Insider Tip: If you have a sweet tooth, the Chinatown bakeries are fabulous, with offerings including pineapple buns, egg tarts and donuts. One of the most famous is New Town Bakery and Restaurant at 148 East Pender St.


We always make time to head to Chinatown in this city, particularly at night, when the area truly comes alive and resembles Hong Kong of a bygone era. The one kilometre strip of Yaowarat Road, and the adjacent Charoenkrung Road, is primarily a food haven for anyone who loves street-side cuisine. By day it’s busy with shoppers, with an abundance of gold shops, but spend time here and you’ll quickly realise there’s more to this Chinatown than food and jewellery. It’s also home to a number of key sights including Wat Traimit, home of largest solid gold Buddha in the world; revered statue dates back to 13th century, with Buddha seated on an altar and surrounded by traditional Thai golden arches. Food to put on your must-try list include dim sum, oyster omelettes, flat noodles in broth, fresh seafood, and homemade ice-cream.

Insider Tip: Save time to enjoy a cool drink and a panoramic view of Chinatown and beyond, including the winding Chao Phraya River, from the Grand China Princess revolving rooftop bar. A full revolution takes around two hours, and the adjacent Sky View 360 restaurant serves Thai, European, Japanese and Chinese with old fashioned waiters and waitresses.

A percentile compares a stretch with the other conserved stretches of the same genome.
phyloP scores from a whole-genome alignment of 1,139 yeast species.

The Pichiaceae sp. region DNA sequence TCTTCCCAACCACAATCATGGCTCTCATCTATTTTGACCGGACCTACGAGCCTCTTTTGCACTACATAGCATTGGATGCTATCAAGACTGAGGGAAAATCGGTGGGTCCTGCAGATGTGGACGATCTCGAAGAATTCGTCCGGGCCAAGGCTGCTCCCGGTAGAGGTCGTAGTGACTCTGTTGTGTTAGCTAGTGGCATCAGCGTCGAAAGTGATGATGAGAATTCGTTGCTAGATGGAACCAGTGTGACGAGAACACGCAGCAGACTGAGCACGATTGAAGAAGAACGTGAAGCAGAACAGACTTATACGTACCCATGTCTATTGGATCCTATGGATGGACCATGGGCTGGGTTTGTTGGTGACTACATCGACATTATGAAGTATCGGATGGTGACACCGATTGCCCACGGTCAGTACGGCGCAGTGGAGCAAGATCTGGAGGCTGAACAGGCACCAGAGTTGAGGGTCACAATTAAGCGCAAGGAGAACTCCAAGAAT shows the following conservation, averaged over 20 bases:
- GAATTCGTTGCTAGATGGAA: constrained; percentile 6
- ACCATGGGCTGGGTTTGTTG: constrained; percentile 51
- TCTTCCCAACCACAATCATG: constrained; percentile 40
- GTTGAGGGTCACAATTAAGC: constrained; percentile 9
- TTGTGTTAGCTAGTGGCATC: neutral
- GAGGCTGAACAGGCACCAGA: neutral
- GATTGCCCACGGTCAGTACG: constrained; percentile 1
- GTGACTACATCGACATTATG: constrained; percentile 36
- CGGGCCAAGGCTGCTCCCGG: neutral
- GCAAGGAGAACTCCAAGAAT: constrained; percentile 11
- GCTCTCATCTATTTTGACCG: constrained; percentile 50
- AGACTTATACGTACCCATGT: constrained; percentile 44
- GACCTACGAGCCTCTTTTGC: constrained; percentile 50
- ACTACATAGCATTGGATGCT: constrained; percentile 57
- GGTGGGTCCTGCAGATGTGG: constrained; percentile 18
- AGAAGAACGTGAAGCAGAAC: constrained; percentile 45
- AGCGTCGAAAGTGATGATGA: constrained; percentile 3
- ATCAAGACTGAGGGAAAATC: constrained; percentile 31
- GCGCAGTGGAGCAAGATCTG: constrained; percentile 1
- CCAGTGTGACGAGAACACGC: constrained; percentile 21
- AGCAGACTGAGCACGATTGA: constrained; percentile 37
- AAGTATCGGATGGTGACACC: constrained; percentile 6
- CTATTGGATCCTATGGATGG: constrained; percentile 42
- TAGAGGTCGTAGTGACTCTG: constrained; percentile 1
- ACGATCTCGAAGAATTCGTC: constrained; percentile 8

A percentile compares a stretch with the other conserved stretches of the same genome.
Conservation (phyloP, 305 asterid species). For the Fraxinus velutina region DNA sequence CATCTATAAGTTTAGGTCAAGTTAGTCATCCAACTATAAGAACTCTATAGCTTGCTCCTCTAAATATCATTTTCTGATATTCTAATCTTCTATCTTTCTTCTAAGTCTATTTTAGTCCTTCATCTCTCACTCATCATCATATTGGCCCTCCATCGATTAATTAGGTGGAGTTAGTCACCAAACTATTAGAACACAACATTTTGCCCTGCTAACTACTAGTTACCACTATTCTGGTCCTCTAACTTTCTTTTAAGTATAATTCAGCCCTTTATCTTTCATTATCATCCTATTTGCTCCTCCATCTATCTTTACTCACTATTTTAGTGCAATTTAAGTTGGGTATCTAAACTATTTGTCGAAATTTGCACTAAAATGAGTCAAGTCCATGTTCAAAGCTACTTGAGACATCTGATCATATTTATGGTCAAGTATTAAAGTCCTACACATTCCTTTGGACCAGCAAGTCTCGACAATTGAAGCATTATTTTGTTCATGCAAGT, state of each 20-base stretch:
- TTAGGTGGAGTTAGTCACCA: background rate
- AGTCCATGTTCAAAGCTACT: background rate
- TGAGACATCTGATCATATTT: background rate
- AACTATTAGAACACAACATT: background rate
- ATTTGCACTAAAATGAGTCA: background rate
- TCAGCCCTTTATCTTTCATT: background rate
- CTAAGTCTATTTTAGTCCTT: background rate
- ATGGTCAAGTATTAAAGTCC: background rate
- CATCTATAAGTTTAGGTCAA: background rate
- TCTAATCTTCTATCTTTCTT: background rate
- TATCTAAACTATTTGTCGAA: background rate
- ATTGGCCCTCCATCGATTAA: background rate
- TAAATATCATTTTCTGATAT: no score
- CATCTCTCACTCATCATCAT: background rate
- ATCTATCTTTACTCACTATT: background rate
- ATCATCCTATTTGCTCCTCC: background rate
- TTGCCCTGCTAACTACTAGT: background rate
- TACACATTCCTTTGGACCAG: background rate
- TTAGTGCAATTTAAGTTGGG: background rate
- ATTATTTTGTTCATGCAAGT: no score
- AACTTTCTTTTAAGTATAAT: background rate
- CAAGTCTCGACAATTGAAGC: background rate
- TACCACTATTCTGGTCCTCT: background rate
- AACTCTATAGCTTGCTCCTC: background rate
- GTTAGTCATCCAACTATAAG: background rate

Living in London for so many years, a trip to Chinatown was a regular outing; it’s conveniently located in the centre of the city, and Europe’s largest. Like many other Chinatowns, the one in London has a colourful history dating back to the late 18th century, although the Chinatown we know today started to take shape in the 1950s with the opening of a handful of Chinese restaurants. With other businesses and services moving in, by the 1960s and 1970s the neighbourhood fast became a hub for Chinese culture. London Chinatown sits between Soho, Leicester Square, Piccadilly Circus and Covent Garden, and is packed with restaurants, tea houses, produce and supermarkets and traditional Chinese doctors, and it’s home to the famous Ronnie Scott’s Jazz Club where music greats including Miles Davis and Ella Fitzgerald once performed.